THE SLAMBOVIAN CIRCUS OF DREAMS – A Very Unusual Head (Talking Elephant TECD474)

A Very Unusual HeadThis is an album we’ve waited a long time for. I first heard of A Very Unusual Head a couple of tours ago – in fact, the Slambovians played the title track and, I think, ‘Solve It All Dãlí’ on that trip. It was suggested that the record would appear “next year” but it didn’t – in fact, I’m surprised that it still has the same title and some of the intended tracks after all this time. There have been changes, of course. The core of the Slambovian cultural mission remains three founder members: Joziah Longo, Tink Lloyd and Sharkey McEwan supported by Felipe Torres on drums, bassist Bob Torsello and some special guests.

The Grand Slambovians included some of their best rock’n’roll songs but this is more akin to the stunning Flapjacks album – a bit more acoustic and with attention-grabbing lyrics. They had me hooked with the opening track, ‘Beez (I Know Where The Beez Have Gone)’, an ecological song with just a hint of cynicism and a Dylanesque vibe. It isn’t a copy nor a pastiche but one of the Slambovians’ unofficial albums was a set of Dylan covers and that sort of thing rubs off. In fact, a lot of the record has a mid-sixties feeling – the second song, ‘Look Around’, follows the theme of the first.

‘Fi’ is one of those songs that definitely came from the ghosts. For ‘Fi’ read “if I” and it makes sense. The song features Kolson Pickard on cornet and Anthony Thistlethwaite on bass and saxophone. ‘Step Outta Time’ is back in Dylan territory – listen to the third verse if you’re in any doubt. It’s a protest song for the 21st century but deliberately echoes the concerns of fifty-some years ago and quotes some of the words that were used at the time.

‘Brilliantly, Brilliantly Dumb’ features Dar Williams and more Thistlethwaite sax and ought to be self-explanatory but I have a niggling feeling that there is another meaning that I’m not quite getting. The album’s title could refer to several of the characters Joziah has introduced into his songs like ‘Force Of Nature’, subtitled ‘Stephen Hawking’s Lament’ – a very unusual head indeed. ‘Halo’ and ‘Stand Under/Understand’ delve into Joziah’s philosophy – come back next year and I’ll tell you what I think they might be about. ‘Solve It All Dãlí’ concerns another very unusual head – its subject is obvious – but lyrically it links back to ‘Force Of Nature’.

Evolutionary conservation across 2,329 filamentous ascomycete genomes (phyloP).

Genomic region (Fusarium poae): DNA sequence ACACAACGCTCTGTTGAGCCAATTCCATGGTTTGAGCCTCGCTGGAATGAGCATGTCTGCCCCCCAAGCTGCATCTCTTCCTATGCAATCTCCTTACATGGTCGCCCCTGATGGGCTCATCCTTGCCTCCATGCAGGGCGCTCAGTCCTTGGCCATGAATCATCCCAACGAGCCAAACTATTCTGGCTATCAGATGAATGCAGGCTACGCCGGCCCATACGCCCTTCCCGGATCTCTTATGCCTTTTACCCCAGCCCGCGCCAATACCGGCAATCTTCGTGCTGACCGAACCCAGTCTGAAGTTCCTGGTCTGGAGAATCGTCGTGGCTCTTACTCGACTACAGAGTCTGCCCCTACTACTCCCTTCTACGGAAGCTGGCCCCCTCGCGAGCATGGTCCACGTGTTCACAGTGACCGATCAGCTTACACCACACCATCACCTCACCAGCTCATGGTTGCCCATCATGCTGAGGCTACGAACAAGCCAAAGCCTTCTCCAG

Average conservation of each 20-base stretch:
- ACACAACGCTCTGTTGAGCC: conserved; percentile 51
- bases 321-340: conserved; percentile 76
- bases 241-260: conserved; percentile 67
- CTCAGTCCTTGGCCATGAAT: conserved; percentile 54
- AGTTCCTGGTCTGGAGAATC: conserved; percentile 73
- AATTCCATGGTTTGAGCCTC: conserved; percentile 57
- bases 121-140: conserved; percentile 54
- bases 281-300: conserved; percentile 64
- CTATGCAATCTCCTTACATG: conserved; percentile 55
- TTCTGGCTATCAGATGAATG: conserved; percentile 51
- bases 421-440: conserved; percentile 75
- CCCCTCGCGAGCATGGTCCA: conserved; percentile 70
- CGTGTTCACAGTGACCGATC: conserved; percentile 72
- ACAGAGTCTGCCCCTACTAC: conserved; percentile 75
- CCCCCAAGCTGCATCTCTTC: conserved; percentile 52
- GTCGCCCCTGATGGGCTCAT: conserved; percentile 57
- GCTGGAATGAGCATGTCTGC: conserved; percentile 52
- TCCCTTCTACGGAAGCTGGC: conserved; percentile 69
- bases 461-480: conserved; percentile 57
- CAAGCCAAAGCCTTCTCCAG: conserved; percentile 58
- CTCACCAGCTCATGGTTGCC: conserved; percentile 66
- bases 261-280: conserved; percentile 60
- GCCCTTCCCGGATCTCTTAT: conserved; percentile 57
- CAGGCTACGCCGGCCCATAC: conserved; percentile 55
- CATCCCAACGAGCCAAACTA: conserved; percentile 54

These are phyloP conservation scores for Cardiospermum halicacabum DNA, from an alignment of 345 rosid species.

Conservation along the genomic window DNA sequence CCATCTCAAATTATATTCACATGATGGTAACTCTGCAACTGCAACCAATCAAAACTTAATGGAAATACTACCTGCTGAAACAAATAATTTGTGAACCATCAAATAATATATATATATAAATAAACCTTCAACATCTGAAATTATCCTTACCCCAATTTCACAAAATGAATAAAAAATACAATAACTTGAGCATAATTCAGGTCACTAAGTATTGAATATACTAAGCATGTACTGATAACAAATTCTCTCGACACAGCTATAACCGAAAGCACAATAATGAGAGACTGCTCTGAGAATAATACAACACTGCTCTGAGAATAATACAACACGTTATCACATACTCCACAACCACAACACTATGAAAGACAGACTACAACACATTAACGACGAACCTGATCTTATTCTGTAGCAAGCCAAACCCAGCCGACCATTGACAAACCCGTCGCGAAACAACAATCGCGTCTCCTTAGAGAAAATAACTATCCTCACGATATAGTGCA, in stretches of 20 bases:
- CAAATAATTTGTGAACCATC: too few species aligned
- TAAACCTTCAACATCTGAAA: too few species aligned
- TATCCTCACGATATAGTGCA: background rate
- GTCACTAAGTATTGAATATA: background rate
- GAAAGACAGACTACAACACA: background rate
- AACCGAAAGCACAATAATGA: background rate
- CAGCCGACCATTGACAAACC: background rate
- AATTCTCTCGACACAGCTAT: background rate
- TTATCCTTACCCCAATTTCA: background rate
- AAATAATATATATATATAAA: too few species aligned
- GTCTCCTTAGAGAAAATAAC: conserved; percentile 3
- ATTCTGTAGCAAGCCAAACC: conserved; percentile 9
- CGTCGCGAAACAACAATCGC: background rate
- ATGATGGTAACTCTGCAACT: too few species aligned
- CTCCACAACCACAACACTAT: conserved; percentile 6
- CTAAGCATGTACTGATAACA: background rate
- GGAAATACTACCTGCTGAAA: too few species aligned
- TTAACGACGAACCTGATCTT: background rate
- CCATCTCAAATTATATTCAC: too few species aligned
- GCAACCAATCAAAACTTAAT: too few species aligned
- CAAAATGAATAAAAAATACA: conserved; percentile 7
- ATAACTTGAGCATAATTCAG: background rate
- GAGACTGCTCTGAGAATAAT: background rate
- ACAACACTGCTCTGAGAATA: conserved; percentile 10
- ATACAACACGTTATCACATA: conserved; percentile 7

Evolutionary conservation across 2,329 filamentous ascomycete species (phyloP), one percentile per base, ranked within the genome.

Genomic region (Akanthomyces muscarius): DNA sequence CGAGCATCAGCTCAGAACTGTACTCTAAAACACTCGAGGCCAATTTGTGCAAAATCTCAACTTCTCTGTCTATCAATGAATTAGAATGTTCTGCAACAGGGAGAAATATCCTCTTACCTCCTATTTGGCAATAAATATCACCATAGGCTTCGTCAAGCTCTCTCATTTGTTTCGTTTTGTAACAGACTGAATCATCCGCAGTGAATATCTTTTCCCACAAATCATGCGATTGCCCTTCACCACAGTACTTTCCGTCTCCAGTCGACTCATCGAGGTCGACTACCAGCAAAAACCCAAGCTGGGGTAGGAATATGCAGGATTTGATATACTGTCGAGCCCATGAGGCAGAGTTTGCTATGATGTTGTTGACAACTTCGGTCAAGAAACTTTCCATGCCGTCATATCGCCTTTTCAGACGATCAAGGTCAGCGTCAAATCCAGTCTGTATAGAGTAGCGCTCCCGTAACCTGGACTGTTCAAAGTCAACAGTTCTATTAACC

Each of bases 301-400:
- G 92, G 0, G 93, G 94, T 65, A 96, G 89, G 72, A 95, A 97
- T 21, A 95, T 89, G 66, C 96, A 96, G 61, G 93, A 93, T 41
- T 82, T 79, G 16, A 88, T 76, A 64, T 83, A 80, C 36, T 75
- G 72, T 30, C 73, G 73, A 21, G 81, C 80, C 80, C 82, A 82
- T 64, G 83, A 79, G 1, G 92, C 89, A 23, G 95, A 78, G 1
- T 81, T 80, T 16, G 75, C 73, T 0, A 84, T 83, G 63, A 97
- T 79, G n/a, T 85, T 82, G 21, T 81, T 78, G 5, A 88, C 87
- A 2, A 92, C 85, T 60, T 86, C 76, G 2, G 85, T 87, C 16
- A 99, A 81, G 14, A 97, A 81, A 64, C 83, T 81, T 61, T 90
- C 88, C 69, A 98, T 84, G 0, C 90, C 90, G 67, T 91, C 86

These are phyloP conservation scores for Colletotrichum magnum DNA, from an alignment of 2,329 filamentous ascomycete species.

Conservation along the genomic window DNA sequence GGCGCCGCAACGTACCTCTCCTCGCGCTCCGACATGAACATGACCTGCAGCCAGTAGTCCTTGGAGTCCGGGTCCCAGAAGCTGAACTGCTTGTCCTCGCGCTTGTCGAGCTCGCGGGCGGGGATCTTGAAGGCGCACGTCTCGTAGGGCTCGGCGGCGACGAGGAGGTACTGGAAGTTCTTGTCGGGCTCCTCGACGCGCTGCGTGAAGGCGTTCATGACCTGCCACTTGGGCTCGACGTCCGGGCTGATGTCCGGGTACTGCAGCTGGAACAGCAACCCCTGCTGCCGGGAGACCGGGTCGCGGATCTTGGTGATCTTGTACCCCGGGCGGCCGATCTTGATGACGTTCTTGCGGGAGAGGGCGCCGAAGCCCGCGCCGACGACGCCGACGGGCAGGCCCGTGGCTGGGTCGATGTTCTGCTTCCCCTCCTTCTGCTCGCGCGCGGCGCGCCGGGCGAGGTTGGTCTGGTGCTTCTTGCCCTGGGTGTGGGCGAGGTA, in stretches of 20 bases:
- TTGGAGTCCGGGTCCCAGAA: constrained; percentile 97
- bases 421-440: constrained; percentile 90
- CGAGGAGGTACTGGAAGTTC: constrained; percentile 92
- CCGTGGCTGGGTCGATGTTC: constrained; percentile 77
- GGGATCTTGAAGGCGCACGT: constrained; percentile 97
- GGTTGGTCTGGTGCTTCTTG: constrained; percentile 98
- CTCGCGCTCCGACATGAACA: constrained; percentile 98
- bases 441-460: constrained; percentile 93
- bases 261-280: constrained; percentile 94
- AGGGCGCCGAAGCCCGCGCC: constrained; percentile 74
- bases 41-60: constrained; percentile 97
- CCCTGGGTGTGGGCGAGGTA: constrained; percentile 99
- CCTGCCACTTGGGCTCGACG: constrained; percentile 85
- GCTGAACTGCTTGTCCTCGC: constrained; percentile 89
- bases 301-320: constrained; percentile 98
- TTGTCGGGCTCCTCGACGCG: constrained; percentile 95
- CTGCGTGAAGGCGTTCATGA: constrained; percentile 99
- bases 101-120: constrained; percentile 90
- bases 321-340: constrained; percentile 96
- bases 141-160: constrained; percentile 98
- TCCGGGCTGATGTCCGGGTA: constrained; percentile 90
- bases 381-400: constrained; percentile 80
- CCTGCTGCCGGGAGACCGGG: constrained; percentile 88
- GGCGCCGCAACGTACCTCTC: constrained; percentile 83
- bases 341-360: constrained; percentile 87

‘Absolutely Beautiful Freakin’ Day’ is another weird one – sung from the point of view of someone who doesn’t want it to be beautiful – “why don’t you stop being cheerful, go away and leave me alone” is the essential message. I think I understand where he’s coming from. ‘The Neverwas’ is probably a comment on fake news and ‘Pluto’s Plight’ is a jokey song about the downgrading of our former outermost planet.

Almost at the end comes the title track – probably the best place for it as it is a warning to those with a most unusual head of the fate that likely awaits them and set to an oom-pah accompaniment. Is it a coincidence that it comes in at number 13? Probably not. Finally comes a moment of lightness as The Slambovian Circus Of Dreams say farewell with ‘Alligators’ as in “see ya later”. You have to smile.

A Very Unusual Head is only the Slambovians’ sixth studio album in twenty years, although there are more unofficial projects and you can still buy Slambovian coffee on-line. I won’t make grandiose claims about it being their best work but I can understand why it took them five years to make.

Dai Jeffries

Artists’ website:

‘Step Outta Time’ – live: